Killough is classified as a small village or hamlet by the Northern Ireland Statistics and Research Agency (NISRA). That is with a population between 500 and 1,000. On Census day (29 April 2001) there were 845 people living in Killough. Of these:
- 28.5% were aged under 16 years and 13.3% were aged 60 and over
- 48.3% of the population were male and 51.7% were female
- 91.8% were from a Catholic background and 6.8% were from a Protestant background
- 7.3% of people aged 16–74 were unemployed
Places of interest
St John's Point lighthouse and ancient church are close to Killough.
St Joseph's Church This chapel was erected in 1828 with money donated by a merchant named Mr Rogan. Prior to this Catholics worshipped at a Mass Rock near Conaimstown. The parish priest at the time was Rev. Father Richard McMullan. The church was consecrated by Dr Crolly in August 1828. In 1836 it was described as a plain building capable of seating 400 people. In 1844 the chapel was altered and it was rebuilt in 1884. 2009 heralded the arrival of a new Parish Priest, Fr. Peter O'Hare from North Belfast who has been a positive and welcome addition to the village.
St Anne's Church This Chapel of Ease was rebuilt in 1716, again rebuilt in 1738 and again in 1815. This was paid for from a bequest of Rev. James Hamilton. Rev. Robert Stewart was rector for 40 years until his death in 1812. Rev. Francis McGillacuddy was rector in 1830. Rev. William Milligan died on 7 August 1832. His wife and two children also died in 1832.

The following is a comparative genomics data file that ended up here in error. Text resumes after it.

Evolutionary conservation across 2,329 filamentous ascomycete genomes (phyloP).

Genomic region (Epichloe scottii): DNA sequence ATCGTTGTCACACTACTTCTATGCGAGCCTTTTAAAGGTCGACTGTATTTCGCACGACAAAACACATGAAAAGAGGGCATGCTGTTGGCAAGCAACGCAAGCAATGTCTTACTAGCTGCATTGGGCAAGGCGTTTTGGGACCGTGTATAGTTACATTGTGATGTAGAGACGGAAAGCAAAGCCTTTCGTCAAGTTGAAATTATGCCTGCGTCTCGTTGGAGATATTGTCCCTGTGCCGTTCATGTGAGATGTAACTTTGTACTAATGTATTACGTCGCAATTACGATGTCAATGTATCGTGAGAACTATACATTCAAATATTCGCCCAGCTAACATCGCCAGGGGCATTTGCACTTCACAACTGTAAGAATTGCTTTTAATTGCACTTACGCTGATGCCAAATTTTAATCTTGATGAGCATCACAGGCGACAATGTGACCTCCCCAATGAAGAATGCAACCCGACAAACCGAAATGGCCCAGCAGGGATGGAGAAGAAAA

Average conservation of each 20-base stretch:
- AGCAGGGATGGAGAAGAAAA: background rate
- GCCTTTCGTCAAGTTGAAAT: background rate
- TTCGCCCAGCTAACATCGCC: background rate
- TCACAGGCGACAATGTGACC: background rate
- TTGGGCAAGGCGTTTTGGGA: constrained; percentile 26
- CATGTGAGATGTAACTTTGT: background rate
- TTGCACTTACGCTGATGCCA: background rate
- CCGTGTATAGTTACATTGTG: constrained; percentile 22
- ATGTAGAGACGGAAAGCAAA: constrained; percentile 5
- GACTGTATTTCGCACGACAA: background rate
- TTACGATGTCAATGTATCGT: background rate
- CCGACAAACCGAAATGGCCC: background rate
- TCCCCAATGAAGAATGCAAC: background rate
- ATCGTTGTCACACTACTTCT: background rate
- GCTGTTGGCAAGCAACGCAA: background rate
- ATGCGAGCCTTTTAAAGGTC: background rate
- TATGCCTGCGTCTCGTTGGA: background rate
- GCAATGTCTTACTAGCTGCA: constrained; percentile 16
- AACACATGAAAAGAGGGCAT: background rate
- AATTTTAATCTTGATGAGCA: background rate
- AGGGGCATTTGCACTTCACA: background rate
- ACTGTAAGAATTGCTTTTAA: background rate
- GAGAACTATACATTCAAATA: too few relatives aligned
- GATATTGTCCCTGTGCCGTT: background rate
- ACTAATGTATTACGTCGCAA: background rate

It was described in 1836 as a neat building with a belfry and spire and one small gallery. It seats 250 people and the spire was blown down and the roof damaged on the night of a big storm on 12 January 1839. The Rev. Horatio Moffat was appointed curate on 28 October 1845. Rev. J.W. Williams was rector in 1877, Rev. J. O'Flaherty in 1910 and Rev. R. Frazer in 1937.
St. Joseph's Primary School is located on Main Street.
Killough was used as one of 133 filming locations for the upcoming Kari Skogland film Fifty Dead Men Walking.
Killough was used as the main Irish filming location for the The Shore, an Academy Award winning short film about a man who emigrated to America to escape the Troubles bringing his daughter back to Northern Ireland to meet his childhood friends. The 30-minute film was shot entirely in on location in Killough.
Scenes from Terry George's forthcoming film Whole Lotta Sole starring Brendan Fraser and Martin McCann were shot on location in the village, using Killough's harbour and beaches for many of the exterior shots.
The village is the inspiration for the book Sweet Killough, Let Go Your Anchor by Irish politician Maurice Hayes, taken from the publication of the same name.
- Placenames NI
- Placenames Database of Ireland
- http://www.ninis.nisra.gov.uk/ NI Neighbourhood Information Service
- O'Sullivan, Aidan & Breen, Colin (2007). Maritime Ireland. An Archaeology of Coastal Communities. Stroud: Tempus. p. 211. ISBN 978-0-7524-2509-2.
- http://freepages.genealogy.rootsweb.ancestry.com/~rosdavies/PHOTOSwords/BrightAll.htm Ros Davies' Co. Down, Northern Ireland Genealogy Research Site
- NISRA – Northern Ireland Statistics and Research Agency
- "24 Frames". Los Angeles Times.
- http://www.imdb.com/title/tt1545328/ Whole Lotta Sole (2011)
- http://steveinbelfast.posterous.com/the-shore Stephen Conlon's Posterous